Old Line Spirits American Single Malt Double Oak Series

Development Program – Stout Cask Finish

Old Line Spirits out of Baltimore, Maryland, is a local distillery to me. Thanks to the relationship with my local scotch club, I’ve tried a handful of their bottles, everything from Madeira to Sauternes finished single malt. While the whiskey is aged in Maryland, it’s distilled at Middle West in Columbus, Ohio.

As far as I’m aware, all of their whiskies start in new charred oak including this Imperial Stout Cask finish. The Development Program is exactly as the name implies. A small sample initially sold to members of their “Quarterdeck Whiskey Club”. It’s just a teaser for a future bottling to illicit impressions from their customers and fans alike.

Heavy Seas, a local Maryland brewery, supplied the stout cask for this collaboration. Heavy Seas brews a pretty good dessert stout amazingly named “Chocolate Volcano”. It’s a dense beer that has a malty character to it. One of the things I enjoy about Heavy Seas is at their taphouse, they always have a casked beer on tap. Stouts shine with that slightly higher temp so I’m excited to jump into this whiskey.

Distillery: Old Line Spirits.

Region: Baltimore, Maryland, US.

ABV: 55.3%.

Age: 5 Years, 5 Months. (5 Month Finish)

Cask type: 30 Gallon, New charred oak. 59 Gallon Finishing Cask from Heavy Seas Brewery.

Price: $25 for a 200ml flask.

Color: 1.5, Auburn.

Tasting Notes

Tasted neat in a Glencairn with 15+ minutes of rest. Dilution was added for the second half of the tasting with an additional rest of upwards of an hour. This review encompasses my initial impression to the final glass.

Nose: The whiskey initially presents itself with an extremely medicinal, fruit forward nose. Abrasive, harsh, and honestly offputting. After sitting for a couple of weeks with a dram or two worth missing from the flask, the nose is more approachable now and surprisingly varied. Walnuts, wood ash, and malty, vanilla-infused oak. Fruit juice turning sour like a fruit cup you forgot about in the back of the fridge for a few months. Freckled bananas destined for use in banana bread. Black peppercorn and harsh, almost bitter cassia cinnamon. Raspberry dark chocolate and campfire charred marshmallows. Dank, decaying wood, and forest floor aromas. Dirty gym socks and pungent, cigar smoke. I know this is supposed to be a stout cask but I get more of a Labic beer sharp and sour nose to this whiskey.

Palate: The stout cask influencing the whiskey brings an incredibly silky and enjoyable texture. Grain forward cereals but not overly malty as expected. Harsh, nearing acrid, oak. It’s like you’ve been chewing on your cherry popsicle stick for a half hour after you finished it. The whiskey exhibits a chemical quality reminiscent of hot vinyl seats in your mom’s Buick station wagon or the aroma of red solo cups. An expected vanilla extract note along with a pleasant hoppy and grassy flavor. Dilution brings a kick of black peppercorns and grassy rocket lettuce. Oddly there’s a grilled asparagus vegetal aspect that I didn’t notice before adding water.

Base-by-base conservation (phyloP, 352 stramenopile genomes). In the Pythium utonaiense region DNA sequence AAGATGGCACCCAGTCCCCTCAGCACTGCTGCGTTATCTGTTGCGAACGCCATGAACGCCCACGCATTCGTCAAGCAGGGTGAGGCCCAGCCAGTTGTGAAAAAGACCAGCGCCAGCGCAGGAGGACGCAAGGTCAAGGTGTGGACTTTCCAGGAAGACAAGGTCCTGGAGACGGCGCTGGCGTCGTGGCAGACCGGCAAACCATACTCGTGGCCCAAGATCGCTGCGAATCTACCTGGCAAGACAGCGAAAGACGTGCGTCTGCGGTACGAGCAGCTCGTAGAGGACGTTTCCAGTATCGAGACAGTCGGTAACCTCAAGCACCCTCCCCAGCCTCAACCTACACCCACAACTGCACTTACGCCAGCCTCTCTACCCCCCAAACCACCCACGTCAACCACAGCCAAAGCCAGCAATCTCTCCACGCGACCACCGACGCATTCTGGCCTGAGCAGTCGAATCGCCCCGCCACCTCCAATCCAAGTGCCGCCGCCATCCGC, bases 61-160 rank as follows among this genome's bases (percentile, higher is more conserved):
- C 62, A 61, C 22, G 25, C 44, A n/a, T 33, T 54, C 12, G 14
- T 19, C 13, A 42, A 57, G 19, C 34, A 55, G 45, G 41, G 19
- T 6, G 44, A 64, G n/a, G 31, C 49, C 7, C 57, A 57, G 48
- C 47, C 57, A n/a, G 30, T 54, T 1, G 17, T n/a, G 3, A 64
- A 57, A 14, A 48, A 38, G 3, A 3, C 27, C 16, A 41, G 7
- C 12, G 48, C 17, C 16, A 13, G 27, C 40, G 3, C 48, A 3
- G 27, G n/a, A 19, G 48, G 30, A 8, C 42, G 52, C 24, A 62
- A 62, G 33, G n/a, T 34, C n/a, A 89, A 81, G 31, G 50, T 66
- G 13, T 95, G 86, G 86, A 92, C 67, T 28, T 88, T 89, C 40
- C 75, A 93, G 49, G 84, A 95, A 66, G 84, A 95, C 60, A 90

Finish: Dry dark cocoa powder finish. Dried cherries, earthy walnuts, and stale dates. Peppery, bright, and a tad bitter like a daikon and spout salad. As it lingers on your palate, it becomes intensely bitter and beacons you to sip water to rinse your mouth. Unfortunately, it’s unpleasant. Water has helped this whiskey greatly on the finish. There are more palatable flavors, but the whiskey still has a backbone of dry, tannic oak that is simply undesirable.


I had high expectations for a stout cask American single malt. The stout cask from Westward is quite enjoyable, as are some of the collaborations with Westland. I find the new charred oak quarter cask here imparts the unpleasant, sour, and tannic notes. The finishing cask is playing catch up to save the whiskey, and 5 months wasn’t quite enough.

I’m not a fan of quarter casks in any spirit category. For that matter, I’ve also not been a fan of malt aged in virgin oak. Old Line has potential but I wish I could try some of their malt that didn’t first touch that new charred barrel. For my preferences at least, you diminish the cereals in favor of barrel influence. Whether it’s bourbon or malt, showcasing the cereals is essential and I find it difficult to taste when the barrel overwhelms the spirit.

I realize this is only a preliminary stage leading to a future release, but I’ll assign a score for the sake of future comparison. As it is now, this whiskey is far from ready for a full release.

Final Score: 78